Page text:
Well - now Christmas is over and we've finished the booze I think it’s about time we invented a new universe. I’m afraid it
will vary in only a very tiny detail from the old version we are bumbling along with at the
moment, but it's not the best time of year for new universes.
I’ve called it the Sherlock-Spinoza universe after two great
logical thinkers Sherlock Holmes
and Benedict Spinoza
, only one of whom is
fictional. The only newish feature of the Sherlock-Spinoza universe lies in the how we deal with matters of fact.
Spinoza had a much rougher time of it than Newton. He was widely reviled as an atheist,
which he strenuously denied, but nevertheless his books were banned and had to
be printed and circulated clandestinely. However he soon became a forgotten
name in the history of ideas and so until the nineteenth
I often wonder how things would have turned out if Spinoza’s
ideas had formed a cultural basis for Newton’s science. If our view of the universe had been shaped by Spinoza’s thinking rather than the vaguely scientific but-only-when-it-suits
culture we inherited.
We neither feel nor perceive any individual
things save bodies and modes of thinking.
How often have I said
to you that when you have eliminated the impossible, whatever remains, however
improbable, must be the truth?
In a Sherlock-Spinoza universe we have eliminated
impossible forms of awareness to be left with only two - physical reality and
modes of thinking. A physical and logical duality. Scientific and many other issues
are resolved by physical observation intimately coupled with a logical use of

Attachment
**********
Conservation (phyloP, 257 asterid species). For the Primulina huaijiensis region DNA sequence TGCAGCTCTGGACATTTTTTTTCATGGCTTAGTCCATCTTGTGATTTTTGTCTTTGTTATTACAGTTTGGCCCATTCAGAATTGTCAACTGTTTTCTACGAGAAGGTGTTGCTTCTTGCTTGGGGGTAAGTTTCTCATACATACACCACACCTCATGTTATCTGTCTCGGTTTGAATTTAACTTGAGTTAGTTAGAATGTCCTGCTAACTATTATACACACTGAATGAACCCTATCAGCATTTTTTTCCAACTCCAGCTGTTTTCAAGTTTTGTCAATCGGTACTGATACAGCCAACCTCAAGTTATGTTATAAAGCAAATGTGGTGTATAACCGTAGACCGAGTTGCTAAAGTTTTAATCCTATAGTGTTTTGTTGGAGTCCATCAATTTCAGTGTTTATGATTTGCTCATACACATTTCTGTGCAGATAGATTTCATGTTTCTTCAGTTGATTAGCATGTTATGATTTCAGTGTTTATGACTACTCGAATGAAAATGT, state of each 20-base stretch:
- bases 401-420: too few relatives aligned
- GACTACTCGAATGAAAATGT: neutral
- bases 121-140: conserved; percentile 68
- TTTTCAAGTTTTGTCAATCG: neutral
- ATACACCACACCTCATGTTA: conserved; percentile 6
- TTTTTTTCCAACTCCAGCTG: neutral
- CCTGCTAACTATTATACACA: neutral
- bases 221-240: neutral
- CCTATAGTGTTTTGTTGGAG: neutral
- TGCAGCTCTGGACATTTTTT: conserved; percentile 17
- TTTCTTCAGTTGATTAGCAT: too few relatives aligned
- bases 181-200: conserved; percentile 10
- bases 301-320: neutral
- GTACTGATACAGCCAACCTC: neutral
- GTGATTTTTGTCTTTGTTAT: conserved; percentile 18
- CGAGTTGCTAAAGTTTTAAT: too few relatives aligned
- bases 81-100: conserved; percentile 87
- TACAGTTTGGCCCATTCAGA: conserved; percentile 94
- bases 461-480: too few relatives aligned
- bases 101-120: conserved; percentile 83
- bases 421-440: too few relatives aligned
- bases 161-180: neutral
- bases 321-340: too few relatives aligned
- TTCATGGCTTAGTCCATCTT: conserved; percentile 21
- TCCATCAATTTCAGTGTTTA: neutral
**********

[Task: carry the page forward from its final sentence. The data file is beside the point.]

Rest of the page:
It is worth noting that both Sherlock and Spinoza’s
logical take on things were rooted in natural language rather than symbolic
logic. So in a Sherlock-Spinoza universe, the following argument would be decisive.
- Unrestrained increases in atmospheric CO2 will cause catastrophic
- Unrestrained increases in atmospheric CO2 have caused no
warming for 16 years.
- Therefore the first statement is false.
However, in our universe many people with pro-AGW allegiances
would attack the argument, in my view because our vaguely scientific
culture is – well vague. However, the point of interest is not sterile climate
debates, but our cultural use and abuse of language.
The key point is surely this. In a Sherlock-Spinoza
universe, the argument above would be readily accessible to almost anyone who
speaks the language, has a very basic understanding of logical structures and
access to some basic climate data.
In other words, the argument is easily taught – expert opinion
is not needed. Almost anyone in a Sherlock-Spinoza universe could use the
argument with no appeal to authority other than the implicit authority of a
Not only that, but in a Sherlock-Spinoza universe, physical
reality, grammar and other linguistic structures would all be key aspects of
our world view, our science, economics and politics.
English teachers would teach the intellectual framework for all matters of fact - cogently expressed and not easily assailed by charlatans.
Fortunately for charlatans, all this has been avoided in our universe.
The reason of course, is elementary my dear reader.